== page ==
You see, the why didn’t matter. It wasn’t important. “Why” could never change the outcome. I was always asking the wrong question. When the question became “how” as opposed to “why” I began to crawl out of the proverbial ditch I found myself stuck in. I may not have been responsible for falling in the ditch, but I was responsible for getting out. As a result, the climb has been faster than I imagined and slower than I’d like, but the view from the top is well worth it…

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Every now and then I’m reminded I’m on this amazing journey called life, replete with mountains, valleys, obstacles, and wide-open meadows. I wouldn’t be where I am if I hadn’t been where I’ve been. Duh, right? Music, like what I heard last night, transports me to the mountaintop where I have a 360-degree view. I can see the past and present and am delighted to revel in the present.

Is there a song (or songs) that take you to your “happy place”?

What makes you stop, crank up the tunes, and relish the moment?

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Finding Your Why Down on the Farm: Part One

“Simpler solutions are more likely to be correct than complex ones.” – Occam’s Razor

Do you ever get so busy with a project that you overlook the bedrock of its success? Things have been moving quickly at Opal’s Farm: over 30,00 square feet of beds have been prepared and compost is coming. We are busy! We’ve been blessed with good Spring weather and we hope to take advantage of every moment to prepare the acreage for a bountiful harvest.

Jameson the Farm Dog takes a much needed break!

However, one of the TCU students working with us this semester sent me an email that brought me to a grinding halt (by the way, thank you Paris!) She asked a simple question, “Why?”. Why would someone want to volunteer at the Farm? Why would someone want to be a sponsor, a partner, or a “farmer” at Opal’s Farm?

Even as passionate as I am about Opal’s Farm, I had to stop and think hard about the question. In my work as a writer, it’s my job to write a clear concise message and show how a product or service will benefit others. If I’m honest, I’ve done a poor job of communicating that to you. I ask for your forgiveness. Sometimes the simplest question is the simplest solution…

There’s a plethora of reasons one should join us in the task at hand. When Paris asked me the “why” question was specifically regarding “why volunteer?”, so we’ll start there.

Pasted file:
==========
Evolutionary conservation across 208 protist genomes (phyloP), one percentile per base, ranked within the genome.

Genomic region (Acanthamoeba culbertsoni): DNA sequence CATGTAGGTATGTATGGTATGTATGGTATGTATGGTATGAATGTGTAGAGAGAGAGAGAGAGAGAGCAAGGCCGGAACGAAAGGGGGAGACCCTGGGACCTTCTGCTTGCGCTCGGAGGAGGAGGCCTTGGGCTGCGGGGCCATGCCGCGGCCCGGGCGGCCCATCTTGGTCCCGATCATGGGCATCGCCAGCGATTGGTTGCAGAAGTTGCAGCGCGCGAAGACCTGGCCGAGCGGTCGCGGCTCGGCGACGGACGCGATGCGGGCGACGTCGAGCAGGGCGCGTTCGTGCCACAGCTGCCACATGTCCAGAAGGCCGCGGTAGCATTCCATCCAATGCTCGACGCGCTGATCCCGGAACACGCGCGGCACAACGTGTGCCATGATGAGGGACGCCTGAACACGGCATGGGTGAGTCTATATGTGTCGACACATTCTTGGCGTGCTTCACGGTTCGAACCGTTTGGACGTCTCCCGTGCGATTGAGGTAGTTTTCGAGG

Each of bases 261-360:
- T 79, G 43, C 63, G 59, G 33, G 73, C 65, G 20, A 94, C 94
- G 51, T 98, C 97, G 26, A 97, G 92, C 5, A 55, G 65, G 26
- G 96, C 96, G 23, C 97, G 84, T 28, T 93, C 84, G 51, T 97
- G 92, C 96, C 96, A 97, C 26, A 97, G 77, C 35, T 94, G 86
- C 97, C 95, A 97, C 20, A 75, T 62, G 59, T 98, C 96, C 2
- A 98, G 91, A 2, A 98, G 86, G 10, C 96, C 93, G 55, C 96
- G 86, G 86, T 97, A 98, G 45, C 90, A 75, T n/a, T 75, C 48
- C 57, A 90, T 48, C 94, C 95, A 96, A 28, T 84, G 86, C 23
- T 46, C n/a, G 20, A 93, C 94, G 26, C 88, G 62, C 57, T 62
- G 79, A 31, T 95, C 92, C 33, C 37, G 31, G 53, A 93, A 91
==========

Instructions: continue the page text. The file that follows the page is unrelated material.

Reason #1:

Why volunteer at Opal’s Farm? The simple answer: it’s “Dirt Therapy”. What do I mean by that? If you love to tend your own garden, you know exactly what I mean. Something happens to us when we work with the soil. Study after study has shown improved mental health and relaxation are some of the immediate benefits. The increased physical activity and its benefits are obvious, but “dirt therapy” is something, something deeper.

According to The Immune Advantage (Ellen Mazo and the Editors of Prevention Health Books with Keith Berndtson, M.D.), “a simple gardening project at the University of Texas in Galveston produced uplifting findings among 24 volunteers ranging in age from 63 to 90” that included not only an overall feeling of well-being” but a far deeper spiritual component; one of community.

The book goes on to share the story of Dr. William Thomas, M.D. and founder of the Eden Alternative. He “has proof that people live healthier and longer with daily access to plants, animals, and children”. In the 300-plus nursing homes across the country that follow his program allowing residents their own pets, till their own gardens, and participate in programs with children… residents have fewer infections, fewer falls, and fewer skin wounds”. Moreover, the amount of medication each resident required dropped.

Something happens when people work the earth together, sharing stories and childhood memories. A feeling of well-being and contentment feeling of well-being, of a spiritual connection, takes place. Moreover, the UT-Galveston study showed that “there was no physical decline among the volunteers after 4 months”. Working the soil may not be the proverbial “Fountain of Youth”, but it sure helps.

“Dirt Therapy” is an amazing reason to come down to the farm and join us. We’ll be posting “work days” and someone is usually at Opal’s Farm daily except for Wednesday. We love our volunteers and want to be as flexible as possible to meet varied schedules. It’s always best to call ahead so we’ll be looking for you. The south end of the farm offered the best soil available so we’re often away from the front office/storage container at the north end. If you’d like to schedule a group or simply show up on your own, please know you’re welcome and appreciated!

As I mentioned before, there’s a myriad of reasons “why” you should be a part of Opal’s Farm – far too many to write about here so I’ll be following up with reason number two on Monday. I bet your “why” is on the list…